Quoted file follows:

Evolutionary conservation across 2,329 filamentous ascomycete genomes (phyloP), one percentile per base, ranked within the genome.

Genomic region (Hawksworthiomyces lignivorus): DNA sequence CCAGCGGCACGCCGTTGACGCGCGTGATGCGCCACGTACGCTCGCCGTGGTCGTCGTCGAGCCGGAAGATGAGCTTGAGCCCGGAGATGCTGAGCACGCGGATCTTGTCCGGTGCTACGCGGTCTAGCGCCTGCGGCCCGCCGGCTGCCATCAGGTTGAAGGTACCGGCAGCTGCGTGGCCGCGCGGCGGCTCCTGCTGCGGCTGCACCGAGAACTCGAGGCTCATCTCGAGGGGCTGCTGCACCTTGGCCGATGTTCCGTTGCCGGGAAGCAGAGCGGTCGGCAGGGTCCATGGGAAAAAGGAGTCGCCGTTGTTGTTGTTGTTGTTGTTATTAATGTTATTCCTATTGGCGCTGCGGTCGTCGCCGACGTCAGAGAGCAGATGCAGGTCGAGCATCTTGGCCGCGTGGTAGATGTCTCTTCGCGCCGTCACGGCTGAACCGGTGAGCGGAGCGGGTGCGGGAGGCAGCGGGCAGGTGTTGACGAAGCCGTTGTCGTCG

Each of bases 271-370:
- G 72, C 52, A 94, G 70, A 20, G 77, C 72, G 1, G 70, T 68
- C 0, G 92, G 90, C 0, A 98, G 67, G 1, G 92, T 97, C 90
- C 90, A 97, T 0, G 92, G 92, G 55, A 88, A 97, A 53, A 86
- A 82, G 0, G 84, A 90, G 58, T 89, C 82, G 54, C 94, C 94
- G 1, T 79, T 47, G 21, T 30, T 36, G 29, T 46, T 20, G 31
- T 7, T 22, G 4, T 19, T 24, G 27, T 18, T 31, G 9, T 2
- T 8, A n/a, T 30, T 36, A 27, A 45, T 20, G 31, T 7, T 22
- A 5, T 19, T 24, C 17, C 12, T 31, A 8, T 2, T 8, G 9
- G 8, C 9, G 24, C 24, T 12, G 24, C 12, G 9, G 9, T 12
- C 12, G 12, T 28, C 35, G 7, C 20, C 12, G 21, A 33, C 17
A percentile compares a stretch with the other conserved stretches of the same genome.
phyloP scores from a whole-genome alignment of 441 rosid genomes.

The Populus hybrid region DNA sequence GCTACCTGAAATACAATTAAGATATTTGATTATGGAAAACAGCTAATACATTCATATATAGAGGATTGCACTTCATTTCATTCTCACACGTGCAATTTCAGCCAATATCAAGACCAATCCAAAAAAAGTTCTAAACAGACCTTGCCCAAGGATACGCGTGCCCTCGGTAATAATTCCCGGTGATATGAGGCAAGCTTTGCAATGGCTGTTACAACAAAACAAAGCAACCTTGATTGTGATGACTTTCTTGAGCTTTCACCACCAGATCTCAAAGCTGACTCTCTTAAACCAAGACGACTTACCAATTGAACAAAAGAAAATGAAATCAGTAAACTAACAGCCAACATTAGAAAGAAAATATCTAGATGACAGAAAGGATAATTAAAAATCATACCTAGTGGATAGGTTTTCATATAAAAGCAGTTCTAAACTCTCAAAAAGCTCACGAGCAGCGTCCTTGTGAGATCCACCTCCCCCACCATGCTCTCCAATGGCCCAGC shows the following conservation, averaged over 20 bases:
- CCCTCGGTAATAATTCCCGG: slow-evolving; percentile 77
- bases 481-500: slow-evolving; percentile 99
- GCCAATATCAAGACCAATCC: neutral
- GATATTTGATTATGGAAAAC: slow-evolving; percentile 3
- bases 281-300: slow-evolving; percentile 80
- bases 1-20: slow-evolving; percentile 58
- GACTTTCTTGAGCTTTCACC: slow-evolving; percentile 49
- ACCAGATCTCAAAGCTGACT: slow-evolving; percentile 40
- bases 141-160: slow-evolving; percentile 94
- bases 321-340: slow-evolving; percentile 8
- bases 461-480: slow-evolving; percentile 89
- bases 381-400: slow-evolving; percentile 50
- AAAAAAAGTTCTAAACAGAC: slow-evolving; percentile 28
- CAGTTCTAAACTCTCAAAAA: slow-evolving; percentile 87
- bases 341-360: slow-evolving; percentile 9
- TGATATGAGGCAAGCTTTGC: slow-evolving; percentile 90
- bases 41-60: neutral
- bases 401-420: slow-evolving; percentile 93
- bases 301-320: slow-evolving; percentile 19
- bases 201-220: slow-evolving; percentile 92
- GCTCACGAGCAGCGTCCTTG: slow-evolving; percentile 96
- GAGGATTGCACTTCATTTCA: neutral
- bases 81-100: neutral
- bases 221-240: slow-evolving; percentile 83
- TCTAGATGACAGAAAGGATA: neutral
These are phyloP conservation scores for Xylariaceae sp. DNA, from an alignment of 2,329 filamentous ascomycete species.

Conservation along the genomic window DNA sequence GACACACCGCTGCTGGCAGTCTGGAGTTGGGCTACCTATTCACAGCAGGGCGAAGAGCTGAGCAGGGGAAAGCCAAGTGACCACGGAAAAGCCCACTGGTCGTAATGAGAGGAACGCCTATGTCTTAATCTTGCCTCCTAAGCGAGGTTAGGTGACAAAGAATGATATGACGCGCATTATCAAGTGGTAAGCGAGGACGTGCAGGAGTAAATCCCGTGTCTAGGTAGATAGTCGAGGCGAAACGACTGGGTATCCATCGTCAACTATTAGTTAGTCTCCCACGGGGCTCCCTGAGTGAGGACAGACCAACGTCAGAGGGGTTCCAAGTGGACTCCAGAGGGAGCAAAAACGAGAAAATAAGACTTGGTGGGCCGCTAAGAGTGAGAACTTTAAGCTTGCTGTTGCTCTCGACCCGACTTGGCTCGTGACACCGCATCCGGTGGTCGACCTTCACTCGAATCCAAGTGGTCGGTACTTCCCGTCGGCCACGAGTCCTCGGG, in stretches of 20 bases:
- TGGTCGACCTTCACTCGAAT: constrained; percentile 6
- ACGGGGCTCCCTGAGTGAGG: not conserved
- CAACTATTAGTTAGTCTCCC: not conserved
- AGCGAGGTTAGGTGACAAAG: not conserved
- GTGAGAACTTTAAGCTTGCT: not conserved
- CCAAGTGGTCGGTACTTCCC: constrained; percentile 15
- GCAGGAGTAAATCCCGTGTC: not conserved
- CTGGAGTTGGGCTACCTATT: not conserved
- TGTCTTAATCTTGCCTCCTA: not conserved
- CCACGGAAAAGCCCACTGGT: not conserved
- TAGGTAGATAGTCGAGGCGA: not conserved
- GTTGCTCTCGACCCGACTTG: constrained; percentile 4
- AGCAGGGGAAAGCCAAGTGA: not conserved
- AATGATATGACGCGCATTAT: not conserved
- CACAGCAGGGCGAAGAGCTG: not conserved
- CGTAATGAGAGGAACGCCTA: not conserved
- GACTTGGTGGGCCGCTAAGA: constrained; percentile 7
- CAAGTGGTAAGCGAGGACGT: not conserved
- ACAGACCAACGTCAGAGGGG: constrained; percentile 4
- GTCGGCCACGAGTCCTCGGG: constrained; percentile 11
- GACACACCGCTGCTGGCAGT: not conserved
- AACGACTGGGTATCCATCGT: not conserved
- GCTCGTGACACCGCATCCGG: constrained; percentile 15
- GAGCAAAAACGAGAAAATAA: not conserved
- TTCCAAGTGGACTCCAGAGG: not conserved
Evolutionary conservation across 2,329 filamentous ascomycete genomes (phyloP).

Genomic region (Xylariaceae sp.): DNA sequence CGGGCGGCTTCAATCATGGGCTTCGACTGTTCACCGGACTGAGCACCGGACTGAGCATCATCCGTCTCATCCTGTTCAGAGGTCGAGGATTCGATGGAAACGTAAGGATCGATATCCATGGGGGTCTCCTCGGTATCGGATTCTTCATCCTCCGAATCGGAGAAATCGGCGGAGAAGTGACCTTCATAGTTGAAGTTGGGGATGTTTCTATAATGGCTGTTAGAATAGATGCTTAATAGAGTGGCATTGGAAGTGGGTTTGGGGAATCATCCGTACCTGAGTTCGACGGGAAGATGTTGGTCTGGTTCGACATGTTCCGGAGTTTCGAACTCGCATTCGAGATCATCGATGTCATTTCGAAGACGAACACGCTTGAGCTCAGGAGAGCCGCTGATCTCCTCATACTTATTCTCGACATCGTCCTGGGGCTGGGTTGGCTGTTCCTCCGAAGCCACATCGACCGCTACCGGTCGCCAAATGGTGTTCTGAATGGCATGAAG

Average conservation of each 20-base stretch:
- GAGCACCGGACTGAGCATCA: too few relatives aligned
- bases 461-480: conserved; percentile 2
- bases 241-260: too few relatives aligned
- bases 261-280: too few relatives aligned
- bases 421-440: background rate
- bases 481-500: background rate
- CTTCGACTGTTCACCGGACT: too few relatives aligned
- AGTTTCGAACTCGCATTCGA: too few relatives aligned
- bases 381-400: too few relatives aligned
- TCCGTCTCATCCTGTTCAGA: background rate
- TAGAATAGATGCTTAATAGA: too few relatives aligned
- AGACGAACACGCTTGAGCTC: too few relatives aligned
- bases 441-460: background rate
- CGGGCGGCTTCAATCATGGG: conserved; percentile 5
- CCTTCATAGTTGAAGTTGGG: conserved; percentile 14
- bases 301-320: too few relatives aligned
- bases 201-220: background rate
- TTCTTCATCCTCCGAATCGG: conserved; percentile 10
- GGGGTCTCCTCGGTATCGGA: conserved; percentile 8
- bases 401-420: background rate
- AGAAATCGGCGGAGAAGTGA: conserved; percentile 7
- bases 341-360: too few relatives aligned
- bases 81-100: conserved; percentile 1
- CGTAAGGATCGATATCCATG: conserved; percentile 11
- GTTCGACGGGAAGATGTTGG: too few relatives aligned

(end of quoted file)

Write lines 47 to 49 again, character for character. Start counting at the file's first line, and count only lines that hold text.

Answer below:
- AGCGAGGTTAGGTGACAAAG: not conserved
- GTGAGAACTTTAAGCTTGCT: not conserved
- CCAAGTGGTCGGTACTTCCC: constrained; percentile 15